Cilaos is a superb playground for outdoorsy types, with a superfluity of activities on offer, including canyoning, hiking and rock climbing.
Of the stellar spots for canyoning in Réunion, the Cilaos area tops the list, with three major canyons that draw action-seekers like bees to a honeypot: Canyons de Gobert, Fleurs Jaunes and Bras Rouge. All are very atmospheric; you can expect various jumps, leaps into natural pools and jaw-dropping rappelling. Access to the canyons involves a preliminary five- to 45-minute hike (and back). The time spent in the canyon is about three to five hours. The most suitable canyons for beginners and families are Canyon de Gobert and Mini Fleurs Jaunes (which is a section of Fleurs Jaunes). Fleurs Jaunes is a more aerial circuit, with seven rappels, including a 55m (yes!) rappel.
All canyoning trips are led by qualified instructors. Some of the major operators don't have offices but can be reached by phone.
There are fabulous hiking options in the vicinity of Cilaos, with well-marked trails suitable for all levels of fitness. The tourist office produces a small leaflet that gives an overview of the walks in the Cirque.
Feature: Hiking Up Piton des Neiges
The mind-boggling ascent to Réunion's highest point (3071m) is vigorous, but the 360-degree panorama at the summit is worth the effort. It's usually done in two days, with an overnight stay in Gîte de la Caverne Dufour.
The trail starts at Le Bloc, between Cilaos and Bras-Sec (it's signposted), which you can reach by bus from Cilaos. From Le Bloc, it's a challenging ascent through a forest of cryptomeria (a cedar-like tree) to the Plateau du Petit Matarum, a flat area reached after about 1¼ hours. Here the forest changes to stunted giant heather bushes (knows as branles) cloaked in wisps of lichen. The next section is even more arduous than the previous one from Le Bloc, with steep gradients all the way from here to the gîte; allow another two hours from the Plateau du Petit Matarum to the gîte.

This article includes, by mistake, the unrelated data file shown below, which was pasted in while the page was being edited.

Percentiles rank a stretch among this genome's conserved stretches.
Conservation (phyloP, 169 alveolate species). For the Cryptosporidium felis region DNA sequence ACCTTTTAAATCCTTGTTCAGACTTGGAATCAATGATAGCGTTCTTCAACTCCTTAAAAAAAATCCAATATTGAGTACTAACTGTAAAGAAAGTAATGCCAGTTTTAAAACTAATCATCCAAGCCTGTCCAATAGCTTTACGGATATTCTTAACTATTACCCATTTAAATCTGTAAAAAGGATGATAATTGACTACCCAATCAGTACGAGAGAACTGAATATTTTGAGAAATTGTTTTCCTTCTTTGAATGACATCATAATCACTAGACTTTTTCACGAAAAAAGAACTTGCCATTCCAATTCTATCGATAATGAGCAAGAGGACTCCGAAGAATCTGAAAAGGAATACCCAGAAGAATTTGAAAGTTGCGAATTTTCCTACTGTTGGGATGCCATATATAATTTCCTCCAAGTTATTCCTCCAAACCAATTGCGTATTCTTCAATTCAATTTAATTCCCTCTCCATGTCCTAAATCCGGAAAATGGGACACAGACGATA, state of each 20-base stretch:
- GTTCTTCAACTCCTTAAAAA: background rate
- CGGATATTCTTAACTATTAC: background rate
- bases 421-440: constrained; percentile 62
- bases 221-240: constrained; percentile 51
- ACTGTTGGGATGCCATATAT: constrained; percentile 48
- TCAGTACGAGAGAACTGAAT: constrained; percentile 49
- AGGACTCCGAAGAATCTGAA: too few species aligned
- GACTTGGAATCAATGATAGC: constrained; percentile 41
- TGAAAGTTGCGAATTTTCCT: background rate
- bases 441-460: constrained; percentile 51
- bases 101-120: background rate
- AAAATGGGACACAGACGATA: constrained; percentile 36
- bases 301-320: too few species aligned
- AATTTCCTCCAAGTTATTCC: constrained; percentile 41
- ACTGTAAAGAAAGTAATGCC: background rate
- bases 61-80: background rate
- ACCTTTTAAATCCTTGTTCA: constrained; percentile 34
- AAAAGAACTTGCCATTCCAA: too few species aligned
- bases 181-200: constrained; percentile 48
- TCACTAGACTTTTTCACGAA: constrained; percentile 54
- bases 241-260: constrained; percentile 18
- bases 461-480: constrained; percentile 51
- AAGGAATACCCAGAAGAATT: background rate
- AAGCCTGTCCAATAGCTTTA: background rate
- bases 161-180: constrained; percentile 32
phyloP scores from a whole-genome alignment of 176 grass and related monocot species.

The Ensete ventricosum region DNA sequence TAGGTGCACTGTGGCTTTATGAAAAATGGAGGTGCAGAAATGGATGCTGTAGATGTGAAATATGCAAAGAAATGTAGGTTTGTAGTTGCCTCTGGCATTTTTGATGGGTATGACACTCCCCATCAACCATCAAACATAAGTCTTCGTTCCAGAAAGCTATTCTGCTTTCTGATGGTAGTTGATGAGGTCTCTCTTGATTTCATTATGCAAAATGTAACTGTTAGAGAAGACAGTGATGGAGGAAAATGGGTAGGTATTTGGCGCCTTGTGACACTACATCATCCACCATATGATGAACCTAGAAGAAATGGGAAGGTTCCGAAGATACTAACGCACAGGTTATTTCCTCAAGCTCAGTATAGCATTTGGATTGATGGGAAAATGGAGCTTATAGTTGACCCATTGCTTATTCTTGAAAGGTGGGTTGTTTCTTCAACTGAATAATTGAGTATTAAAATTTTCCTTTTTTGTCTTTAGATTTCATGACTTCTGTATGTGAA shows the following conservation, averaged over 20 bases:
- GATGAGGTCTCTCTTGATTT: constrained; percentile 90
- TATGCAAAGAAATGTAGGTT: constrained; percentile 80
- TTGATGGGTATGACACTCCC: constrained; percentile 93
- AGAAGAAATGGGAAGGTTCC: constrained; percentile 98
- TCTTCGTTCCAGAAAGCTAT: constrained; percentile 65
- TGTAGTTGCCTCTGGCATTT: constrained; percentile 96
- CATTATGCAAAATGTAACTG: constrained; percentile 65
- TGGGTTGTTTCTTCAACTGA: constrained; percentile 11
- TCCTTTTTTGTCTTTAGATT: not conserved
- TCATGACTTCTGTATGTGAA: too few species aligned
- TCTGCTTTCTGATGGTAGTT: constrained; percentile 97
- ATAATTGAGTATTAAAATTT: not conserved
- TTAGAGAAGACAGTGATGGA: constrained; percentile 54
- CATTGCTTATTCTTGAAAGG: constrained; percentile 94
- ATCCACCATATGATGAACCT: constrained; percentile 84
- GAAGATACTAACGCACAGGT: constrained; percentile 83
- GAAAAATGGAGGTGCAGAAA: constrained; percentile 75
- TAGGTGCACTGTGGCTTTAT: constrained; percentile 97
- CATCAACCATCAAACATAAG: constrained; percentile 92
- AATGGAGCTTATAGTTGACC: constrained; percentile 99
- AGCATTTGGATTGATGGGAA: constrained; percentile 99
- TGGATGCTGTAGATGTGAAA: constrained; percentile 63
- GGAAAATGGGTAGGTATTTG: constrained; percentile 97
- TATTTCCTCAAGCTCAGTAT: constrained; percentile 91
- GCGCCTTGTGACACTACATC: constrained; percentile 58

Because the summit of Piton des Neiges is usually cloaked in cloud by mid-morning, most people choose to stay overnight at the gîte, starting out for the peak before dawn. The path is clearly marked in white on the rock face. The climb takes about three hours return. The landscape becomes increasingly rocky the higher you climb, and the final section rises steeply over shifting cinders that make for slippery footing. At the summit there are few traces of vegetation, and the red, black and ochre rock leave little doubt about the mountain's volcanic origins. On a clear day, the whole island is spread out beneath you.
Rock climbing is becoming increasingly popular in Cilaos, where there is no shortage of awesome cliffs and gorges, particularly in the stunning Fleurs Jaunes area, which is home to dozens of mind-boggling ascents, graded four to eight (easy to difficult). For novices, there are also falaise-écoles (training cliffs that are specially equipped for beginners). Run Évasion and Cilaos Aventure employ qualified instructors. Plan on €55 per person.
The Cirque de Cilaos, with its dramatic topography and great scenic roads, is superb cycling terrain for experienced cyclists. Novices can ride to La Roche Merveilleuse. The road to Bras-Sec is another stunner.